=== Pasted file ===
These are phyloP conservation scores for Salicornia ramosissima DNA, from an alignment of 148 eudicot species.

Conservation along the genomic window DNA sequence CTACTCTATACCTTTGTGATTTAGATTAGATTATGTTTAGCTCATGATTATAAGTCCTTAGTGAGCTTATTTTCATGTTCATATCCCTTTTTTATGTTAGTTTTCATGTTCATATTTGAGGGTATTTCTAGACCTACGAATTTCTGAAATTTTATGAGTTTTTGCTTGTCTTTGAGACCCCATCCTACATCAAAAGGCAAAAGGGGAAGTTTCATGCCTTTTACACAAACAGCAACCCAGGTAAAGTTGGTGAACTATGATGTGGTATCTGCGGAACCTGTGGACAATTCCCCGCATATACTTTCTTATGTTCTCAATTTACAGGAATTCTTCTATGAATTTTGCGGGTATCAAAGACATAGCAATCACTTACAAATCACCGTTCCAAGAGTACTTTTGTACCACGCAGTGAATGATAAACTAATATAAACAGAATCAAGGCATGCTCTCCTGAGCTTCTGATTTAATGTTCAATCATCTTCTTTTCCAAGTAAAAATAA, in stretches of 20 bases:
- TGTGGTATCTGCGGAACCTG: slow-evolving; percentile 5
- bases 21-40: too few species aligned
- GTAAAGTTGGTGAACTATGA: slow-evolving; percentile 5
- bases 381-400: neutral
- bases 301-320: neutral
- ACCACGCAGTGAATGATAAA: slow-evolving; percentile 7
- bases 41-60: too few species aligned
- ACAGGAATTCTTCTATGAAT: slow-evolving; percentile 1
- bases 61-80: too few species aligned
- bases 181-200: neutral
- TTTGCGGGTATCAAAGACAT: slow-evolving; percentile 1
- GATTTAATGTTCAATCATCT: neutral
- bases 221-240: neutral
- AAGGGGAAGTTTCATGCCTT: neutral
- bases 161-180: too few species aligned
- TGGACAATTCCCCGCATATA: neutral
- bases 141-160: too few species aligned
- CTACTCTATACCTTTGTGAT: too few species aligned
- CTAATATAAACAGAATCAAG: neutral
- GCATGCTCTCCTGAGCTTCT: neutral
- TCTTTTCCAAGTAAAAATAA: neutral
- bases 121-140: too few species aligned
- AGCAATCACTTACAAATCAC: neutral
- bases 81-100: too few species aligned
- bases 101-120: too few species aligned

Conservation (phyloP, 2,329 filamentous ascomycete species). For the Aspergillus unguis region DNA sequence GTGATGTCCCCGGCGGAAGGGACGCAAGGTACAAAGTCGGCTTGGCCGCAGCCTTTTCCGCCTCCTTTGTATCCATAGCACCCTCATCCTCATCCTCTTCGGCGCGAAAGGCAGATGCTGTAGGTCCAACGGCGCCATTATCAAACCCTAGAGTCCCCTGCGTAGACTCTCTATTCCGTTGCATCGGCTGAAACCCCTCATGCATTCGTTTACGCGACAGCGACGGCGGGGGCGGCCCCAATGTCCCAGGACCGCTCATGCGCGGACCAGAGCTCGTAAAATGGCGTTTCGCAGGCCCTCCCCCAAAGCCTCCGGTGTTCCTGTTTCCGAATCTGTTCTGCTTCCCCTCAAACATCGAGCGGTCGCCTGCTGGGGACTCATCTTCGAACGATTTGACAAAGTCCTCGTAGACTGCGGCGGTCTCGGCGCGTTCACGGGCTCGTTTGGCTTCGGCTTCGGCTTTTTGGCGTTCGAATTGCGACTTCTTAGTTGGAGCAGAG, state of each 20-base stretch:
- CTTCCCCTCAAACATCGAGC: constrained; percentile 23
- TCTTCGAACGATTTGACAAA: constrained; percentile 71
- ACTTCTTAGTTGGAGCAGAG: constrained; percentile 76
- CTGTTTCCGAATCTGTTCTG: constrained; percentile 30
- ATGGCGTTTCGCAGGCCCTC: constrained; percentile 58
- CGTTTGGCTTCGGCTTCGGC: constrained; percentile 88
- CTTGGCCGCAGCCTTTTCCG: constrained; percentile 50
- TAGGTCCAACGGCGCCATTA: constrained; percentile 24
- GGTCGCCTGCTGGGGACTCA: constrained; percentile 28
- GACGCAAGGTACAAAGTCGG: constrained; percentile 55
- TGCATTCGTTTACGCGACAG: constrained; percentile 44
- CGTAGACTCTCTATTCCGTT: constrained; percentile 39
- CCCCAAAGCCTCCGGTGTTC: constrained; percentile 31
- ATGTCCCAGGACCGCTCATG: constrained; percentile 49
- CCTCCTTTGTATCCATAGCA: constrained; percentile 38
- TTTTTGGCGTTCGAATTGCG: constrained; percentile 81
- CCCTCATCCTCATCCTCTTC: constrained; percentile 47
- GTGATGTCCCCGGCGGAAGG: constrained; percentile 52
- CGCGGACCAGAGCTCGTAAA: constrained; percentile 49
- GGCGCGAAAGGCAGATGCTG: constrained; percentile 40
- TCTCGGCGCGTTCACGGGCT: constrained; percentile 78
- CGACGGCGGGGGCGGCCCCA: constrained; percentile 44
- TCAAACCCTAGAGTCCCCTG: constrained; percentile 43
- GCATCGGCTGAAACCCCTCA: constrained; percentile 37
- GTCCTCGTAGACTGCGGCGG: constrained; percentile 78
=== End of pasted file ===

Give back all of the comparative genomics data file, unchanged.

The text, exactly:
These are phyloP conservation scores for Salicornia ramosissima DNA, from an alignment of 148 eudicot species.

Conservation along the genomic window DNA sequence CTACTCTATACCTTTGTGATTTAGATTAGATTATGTTTAGCTCATGATTATAAGTCCTTAGTGAGCTTATTTTCATGTTCATATCCCTTTTTTATGTTAGTTTTCATGTTCATATTTGAGGGTATTTCTAGACCTACGAATTTCTGAAATTTTATGAGTTTTTGCTTGTCTTTGAGACCCCATCCTACATCAAAAGGCAAAAGGGGAAGTTTCATGCCTTTTACACAAACAGCAACCCAGGTAAAGTTGGTGAACTATGATGTGGTATCTGCGGAACCTGTGGACAATTCCCCGCATATACTTTCTTATGTTCTCAATTTACAGGAATTCTTCTATGAATTTTGCGGGTATCAAAGACATAGCAATCACTTACAAATCACCGTTCCAAGAGTACTTTTGTACCACGCAGTGAATGATAAACTAATATAAACAGAATCAAGGCATGCTCTCCTGAGCTTCTGATTTAATGTTCAATCATCTTCTTTTCCAAGTAAAAATAA, in stretches of 20 bases:
- TGTGGTATCTGCGGAACCTG: slow-evolving; percentile 5
- bases 21-40: too few species aligned
- GTAAAGTTGGTGAACTATGA: slow-evolving; percentile 5
- bases 381-400: neutral
- bases 301-320: neutral
- ACCACGCAGTGAATGATAAA: slow-evolving; percentile 7
- bases 41-60: too few species aligned
- ACAGGAATTCTTCTATGAAT: slow-evolving; percentile 1
- bases 61-80: too few species aligned
- bases 181-200: neutral
- TTTGCGGGTATCAAAGACAT: slow-evolving; percentile 1
- GATTTAATGTTCAATCATCT: neutral
- bases 221-240: neutral
- AAGGGGAAGTTTCATGCCTT: neutral
- bases 161-180: too few species aligned
- TGGACAATTCCCCGCATATA: neutral
- bases 141-160: too few species aligned
- CTACTCTATACCTTTGTGAT: too few species aligned
- CTAATATAAACAGAATCAAG: neutral
- GCATGCTCTCCTGAGCTTCT: neutral
- TCTTTTCCAAGTAAAAATAA: neutral
- bases 121-140: too few species aligned
- AGCAATCACTTACAAATCAC: neutral
- bases 81-100: too few species aligned
- bases 101-120: too few species aligned

Conservation (phyloP, 2,329 filamentous ascomycete species). For the Aspergillus unguis region DNA sequence GTGATGTCCCCGGCGGAAGGGACGCAAGGTACAAAGTCGGCTTGGCCGCAGCCTTTTCCGCCTCCTTTGTATCCATAGCACCCTCATCCTCATCCTCTTCGGCGCGAAAGGCAGATGCTGTAGGTCCAACGGCGCCATTATCAAACCCTAGAGTCCCCTGCGTAGACTCTCTATTCCGTTGCATCGGCTGAAACCCCTCATGCATTCGTTTACGCGACAGCGACGGCGGGGGCGGCCCCAATGTCCCAGGACCGCTCATGCGCGGACCAGAGCTCGTAAAATGGCGTTTCGCAGGCCCTCCCCCAAAGCCTCCGGTGTTCCTGTTTCCGAATCTGTTCTGCTTCCCCTCAAACATCGAGCGGTCGCCTGCTGGGGACTCATCTTCGAACGATTTGACAAAGTCCTCGTAGACTGCGGCGGTCTCGGCGCGTTCACGGGCTCGTTTGGCTTCGGCTTCGGCTTTTTGGCGTTCGAATTGCGACTTCTTAGTTGGAGCAGAG, state of each 20-base stretch:
- CTTCCCCTCAAACATCGAGC: constrained; percentile 23
- TCTTCGAACGATTTGACAAA: constrained; percentile 71
- ACTTCTTAGTTGGAGCAGAG: constrained; percentile 76
- CTGTTTCCGAATCTGTTCTG: constrained; percentile 30
- ATGGCGTTTCGCAGGCCCTC: constrained; percentile 58
- CGTTTGGCTTCGGCTTCGGC: constrained; percentile 88
- CTTGGCCGCAGCCTTTTCCG: constrained; percentile 50
- TAGGTCCAACGGCGCCATTA: constrained; percentile 24
- GGTCGCCTGCTGGGGACTCA: constrained; percentile 28
- GACGCAAGGTACAAAGTCGG: constrained; percentile 55
- TGCATTCGTTTACGCGACAG: constrained; percentile 44
- CGTAGACTCTCTATTCCGTT: constrained; percentile 39
- CCCCAAAGCCTCCGGTGTTC: constrained; percentile 31
- ATGTCCCAGGACCGCTCATG: constrained; percentile 49
- CCTCCTTTGTATCCATAGCA: constrained; percentile 38
- TTTTTGGCGTTCGAATTGCG: constrained; percentile 81
- CCCTCATCCTCATCCTCTTC: constrained; percentile 47
- GTGATGTCCCCGGCGGAAGG: constrained; percentile 52
- CGCGGACCAGAGCTCGTAAA: constrained; percentile 49
- GGCGCGAAAGGCAGATGCTG: constrained; percentile 40
- TCTCGGCGCGTTCACGGGCT: constrained; percentile 78
- CGACGGCGGGGGCGGCCCCA: constrained; percentile 44
- TCAAACCCTAGAGTCCCCTG: constrained; percentile 43
- GCATCGGCTGAAACCCCTCA: constrained; percentile 37
- GTCCTCGTAGACTGCGGCGG: constrained; percentile 78